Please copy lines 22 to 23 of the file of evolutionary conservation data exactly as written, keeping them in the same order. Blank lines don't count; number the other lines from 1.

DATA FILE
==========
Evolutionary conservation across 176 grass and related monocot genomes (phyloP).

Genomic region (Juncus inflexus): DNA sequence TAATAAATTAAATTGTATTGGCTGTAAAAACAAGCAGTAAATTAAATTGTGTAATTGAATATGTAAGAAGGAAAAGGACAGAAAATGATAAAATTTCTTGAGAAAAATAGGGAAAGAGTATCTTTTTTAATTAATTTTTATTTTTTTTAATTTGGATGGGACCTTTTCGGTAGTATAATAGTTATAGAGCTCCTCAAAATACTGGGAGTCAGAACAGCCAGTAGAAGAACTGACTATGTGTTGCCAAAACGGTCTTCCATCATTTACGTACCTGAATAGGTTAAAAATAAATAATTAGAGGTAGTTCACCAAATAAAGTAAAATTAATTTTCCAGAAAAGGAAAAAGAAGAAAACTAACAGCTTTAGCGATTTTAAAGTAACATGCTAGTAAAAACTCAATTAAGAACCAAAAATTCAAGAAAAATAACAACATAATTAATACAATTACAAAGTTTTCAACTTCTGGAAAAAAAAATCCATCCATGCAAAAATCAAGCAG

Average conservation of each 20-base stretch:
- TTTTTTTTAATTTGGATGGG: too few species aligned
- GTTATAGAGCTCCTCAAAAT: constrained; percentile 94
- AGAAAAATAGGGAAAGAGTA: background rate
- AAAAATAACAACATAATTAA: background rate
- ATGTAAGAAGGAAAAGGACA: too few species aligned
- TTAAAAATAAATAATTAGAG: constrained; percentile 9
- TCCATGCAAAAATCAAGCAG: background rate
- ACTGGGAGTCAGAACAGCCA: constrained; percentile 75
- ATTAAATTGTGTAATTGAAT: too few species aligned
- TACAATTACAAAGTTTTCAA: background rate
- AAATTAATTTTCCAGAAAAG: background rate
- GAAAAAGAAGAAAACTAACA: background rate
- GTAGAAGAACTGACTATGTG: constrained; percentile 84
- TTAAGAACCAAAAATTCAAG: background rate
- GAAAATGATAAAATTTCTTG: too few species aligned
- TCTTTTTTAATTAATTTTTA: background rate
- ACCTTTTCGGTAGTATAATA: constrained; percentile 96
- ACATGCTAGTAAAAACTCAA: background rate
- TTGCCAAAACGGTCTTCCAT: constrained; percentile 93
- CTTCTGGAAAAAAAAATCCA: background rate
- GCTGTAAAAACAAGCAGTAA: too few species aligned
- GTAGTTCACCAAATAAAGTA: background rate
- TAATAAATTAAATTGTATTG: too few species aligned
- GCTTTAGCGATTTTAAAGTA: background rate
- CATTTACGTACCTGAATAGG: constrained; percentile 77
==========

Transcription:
- TTGCCAAAACGGTCTTCCAT: constrained; percentile 93
- CTTCTGGAAAAAAAAATCCA: background rate